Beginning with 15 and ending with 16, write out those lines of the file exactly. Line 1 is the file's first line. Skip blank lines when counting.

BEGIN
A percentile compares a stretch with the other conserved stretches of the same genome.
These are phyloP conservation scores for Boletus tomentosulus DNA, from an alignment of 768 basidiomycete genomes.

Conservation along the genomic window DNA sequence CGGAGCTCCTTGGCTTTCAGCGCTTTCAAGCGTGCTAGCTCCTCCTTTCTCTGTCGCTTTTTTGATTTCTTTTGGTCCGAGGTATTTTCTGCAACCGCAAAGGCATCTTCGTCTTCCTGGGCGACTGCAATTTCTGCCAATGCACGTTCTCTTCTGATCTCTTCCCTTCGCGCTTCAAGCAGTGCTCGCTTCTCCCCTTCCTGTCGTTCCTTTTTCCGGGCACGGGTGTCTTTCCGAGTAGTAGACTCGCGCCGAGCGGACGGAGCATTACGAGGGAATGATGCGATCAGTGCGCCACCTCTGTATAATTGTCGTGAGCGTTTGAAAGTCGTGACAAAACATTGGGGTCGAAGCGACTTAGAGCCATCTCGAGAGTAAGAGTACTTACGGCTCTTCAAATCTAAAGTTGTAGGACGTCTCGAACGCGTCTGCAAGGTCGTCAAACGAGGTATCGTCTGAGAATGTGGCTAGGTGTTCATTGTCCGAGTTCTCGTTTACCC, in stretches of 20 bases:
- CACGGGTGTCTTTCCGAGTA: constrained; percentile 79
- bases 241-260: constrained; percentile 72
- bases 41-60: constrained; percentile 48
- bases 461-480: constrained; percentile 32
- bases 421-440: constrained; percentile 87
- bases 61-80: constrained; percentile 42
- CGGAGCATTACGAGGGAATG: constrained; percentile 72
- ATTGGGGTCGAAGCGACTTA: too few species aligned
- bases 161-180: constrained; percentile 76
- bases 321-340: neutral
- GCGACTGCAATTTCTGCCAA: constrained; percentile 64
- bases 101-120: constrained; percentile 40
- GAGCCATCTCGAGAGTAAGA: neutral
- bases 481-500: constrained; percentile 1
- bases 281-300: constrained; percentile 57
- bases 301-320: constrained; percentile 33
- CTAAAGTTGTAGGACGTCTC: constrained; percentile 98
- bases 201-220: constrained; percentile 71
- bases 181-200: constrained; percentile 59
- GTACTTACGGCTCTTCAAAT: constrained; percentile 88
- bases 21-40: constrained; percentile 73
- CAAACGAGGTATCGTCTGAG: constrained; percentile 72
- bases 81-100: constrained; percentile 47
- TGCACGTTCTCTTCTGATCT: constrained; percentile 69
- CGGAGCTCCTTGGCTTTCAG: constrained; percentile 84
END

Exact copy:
- bases 101-120: constrained; percentile 40
- GAGCCATCTCGAGAGTAAGA: neutral